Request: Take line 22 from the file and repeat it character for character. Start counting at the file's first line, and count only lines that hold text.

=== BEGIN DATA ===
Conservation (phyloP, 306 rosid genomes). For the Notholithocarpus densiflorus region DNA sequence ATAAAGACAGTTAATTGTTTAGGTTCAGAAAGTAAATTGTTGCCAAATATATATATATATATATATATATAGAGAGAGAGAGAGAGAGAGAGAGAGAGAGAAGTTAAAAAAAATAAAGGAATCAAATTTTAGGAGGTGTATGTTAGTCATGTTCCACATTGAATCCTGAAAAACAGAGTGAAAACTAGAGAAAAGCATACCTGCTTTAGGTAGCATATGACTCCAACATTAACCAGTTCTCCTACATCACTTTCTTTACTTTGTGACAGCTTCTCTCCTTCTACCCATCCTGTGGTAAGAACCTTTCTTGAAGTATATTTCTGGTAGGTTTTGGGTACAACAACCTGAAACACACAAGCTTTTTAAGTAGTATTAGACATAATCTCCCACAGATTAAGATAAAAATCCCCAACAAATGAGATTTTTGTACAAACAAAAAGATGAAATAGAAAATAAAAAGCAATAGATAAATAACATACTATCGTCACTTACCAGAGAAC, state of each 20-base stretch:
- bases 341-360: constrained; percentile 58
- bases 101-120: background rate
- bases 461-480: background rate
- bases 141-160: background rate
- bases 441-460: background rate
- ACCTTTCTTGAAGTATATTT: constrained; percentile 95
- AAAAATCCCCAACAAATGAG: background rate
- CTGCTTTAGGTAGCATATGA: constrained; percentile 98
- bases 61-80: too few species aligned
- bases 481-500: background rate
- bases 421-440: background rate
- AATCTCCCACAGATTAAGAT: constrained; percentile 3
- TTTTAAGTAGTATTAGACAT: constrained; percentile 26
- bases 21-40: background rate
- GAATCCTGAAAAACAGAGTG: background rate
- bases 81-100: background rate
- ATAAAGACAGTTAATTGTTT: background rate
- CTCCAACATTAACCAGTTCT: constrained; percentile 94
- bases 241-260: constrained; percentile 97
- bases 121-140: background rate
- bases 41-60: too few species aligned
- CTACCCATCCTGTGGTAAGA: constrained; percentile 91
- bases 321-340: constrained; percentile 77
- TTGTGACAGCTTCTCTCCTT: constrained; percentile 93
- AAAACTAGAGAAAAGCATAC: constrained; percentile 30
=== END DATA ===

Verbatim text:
- bases 41-60: too few species aligned